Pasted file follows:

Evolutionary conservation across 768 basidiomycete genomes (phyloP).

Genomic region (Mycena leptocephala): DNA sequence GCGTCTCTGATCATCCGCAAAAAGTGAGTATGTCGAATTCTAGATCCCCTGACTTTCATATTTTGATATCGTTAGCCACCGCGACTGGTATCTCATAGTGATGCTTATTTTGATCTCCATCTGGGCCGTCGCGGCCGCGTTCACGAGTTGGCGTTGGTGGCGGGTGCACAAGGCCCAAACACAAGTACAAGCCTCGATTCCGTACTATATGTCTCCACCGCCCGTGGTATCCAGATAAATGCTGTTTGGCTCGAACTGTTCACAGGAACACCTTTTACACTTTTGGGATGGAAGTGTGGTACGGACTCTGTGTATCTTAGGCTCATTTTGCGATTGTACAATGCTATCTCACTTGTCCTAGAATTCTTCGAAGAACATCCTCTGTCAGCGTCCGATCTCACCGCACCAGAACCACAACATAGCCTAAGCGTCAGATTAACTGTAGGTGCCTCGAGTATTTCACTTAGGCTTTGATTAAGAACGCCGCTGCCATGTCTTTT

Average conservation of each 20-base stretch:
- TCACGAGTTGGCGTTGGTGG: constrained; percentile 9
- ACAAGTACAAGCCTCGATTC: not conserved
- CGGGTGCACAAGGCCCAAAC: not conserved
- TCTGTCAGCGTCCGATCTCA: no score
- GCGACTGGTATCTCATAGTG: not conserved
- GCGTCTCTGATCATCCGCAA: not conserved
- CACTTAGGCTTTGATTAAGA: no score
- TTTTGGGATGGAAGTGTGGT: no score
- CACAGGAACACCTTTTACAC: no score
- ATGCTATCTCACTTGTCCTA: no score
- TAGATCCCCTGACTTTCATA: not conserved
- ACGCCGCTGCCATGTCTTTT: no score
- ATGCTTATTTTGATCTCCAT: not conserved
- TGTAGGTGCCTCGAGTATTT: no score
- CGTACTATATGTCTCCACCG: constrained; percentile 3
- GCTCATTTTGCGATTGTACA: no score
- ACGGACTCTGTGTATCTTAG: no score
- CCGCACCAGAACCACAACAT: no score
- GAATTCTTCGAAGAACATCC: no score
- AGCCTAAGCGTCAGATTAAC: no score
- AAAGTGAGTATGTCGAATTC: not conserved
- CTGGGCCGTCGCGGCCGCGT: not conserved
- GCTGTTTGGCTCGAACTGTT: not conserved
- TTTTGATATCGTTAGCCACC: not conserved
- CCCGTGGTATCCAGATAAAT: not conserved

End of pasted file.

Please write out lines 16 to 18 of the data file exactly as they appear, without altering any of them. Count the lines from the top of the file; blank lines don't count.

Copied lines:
- ATGCTTATTTTGATCTCCAT: not conserved
- TGTAGGTGCCTCGAGTATTT: no score
- CGTACTATATGTCTCCACCG: constrained; percentile 3